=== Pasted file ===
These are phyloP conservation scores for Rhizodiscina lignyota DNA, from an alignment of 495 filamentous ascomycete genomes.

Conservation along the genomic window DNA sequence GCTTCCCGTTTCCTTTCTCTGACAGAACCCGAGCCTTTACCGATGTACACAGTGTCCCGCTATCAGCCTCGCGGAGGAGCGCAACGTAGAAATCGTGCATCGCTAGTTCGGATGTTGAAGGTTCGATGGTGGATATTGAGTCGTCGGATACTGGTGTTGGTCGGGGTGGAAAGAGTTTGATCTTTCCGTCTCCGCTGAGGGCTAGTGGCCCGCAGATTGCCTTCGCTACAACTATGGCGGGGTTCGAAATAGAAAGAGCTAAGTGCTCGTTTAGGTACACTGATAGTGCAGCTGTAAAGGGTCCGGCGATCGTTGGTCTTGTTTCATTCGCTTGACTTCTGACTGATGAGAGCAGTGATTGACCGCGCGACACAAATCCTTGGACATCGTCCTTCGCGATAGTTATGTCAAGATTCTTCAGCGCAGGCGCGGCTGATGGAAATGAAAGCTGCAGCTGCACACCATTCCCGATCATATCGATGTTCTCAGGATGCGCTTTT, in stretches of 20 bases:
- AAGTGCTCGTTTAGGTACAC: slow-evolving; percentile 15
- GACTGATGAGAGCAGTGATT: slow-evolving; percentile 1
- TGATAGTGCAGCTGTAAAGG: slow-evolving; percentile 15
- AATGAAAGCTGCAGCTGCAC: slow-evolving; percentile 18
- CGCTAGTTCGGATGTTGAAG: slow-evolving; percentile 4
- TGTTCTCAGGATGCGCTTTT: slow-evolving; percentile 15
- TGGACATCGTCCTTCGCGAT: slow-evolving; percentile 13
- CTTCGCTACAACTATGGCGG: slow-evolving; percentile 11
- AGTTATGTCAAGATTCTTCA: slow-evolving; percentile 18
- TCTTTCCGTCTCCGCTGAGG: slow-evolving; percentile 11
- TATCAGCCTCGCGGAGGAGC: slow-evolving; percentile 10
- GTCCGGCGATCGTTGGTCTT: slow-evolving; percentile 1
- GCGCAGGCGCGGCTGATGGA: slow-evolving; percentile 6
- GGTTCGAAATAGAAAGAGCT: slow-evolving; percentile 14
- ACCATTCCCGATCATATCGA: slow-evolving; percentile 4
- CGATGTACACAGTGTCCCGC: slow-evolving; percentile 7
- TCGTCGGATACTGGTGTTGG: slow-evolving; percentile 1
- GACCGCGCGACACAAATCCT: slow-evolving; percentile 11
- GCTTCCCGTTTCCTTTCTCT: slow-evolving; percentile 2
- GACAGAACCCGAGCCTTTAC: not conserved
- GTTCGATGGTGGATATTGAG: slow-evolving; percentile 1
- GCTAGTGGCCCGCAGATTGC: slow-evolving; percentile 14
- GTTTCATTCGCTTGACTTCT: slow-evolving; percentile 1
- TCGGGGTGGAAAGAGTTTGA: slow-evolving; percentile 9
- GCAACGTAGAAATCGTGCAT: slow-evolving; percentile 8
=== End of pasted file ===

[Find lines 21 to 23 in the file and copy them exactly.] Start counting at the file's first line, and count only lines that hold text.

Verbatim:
- GCTTCCCGTTTCCTTTCTCT: slow-evolving; percentile 2
- GACAGAACCCGAGCCTTTAC: not conserved
- GTTCGATGGTGGATATTGAG: slow-evolving; percentile 1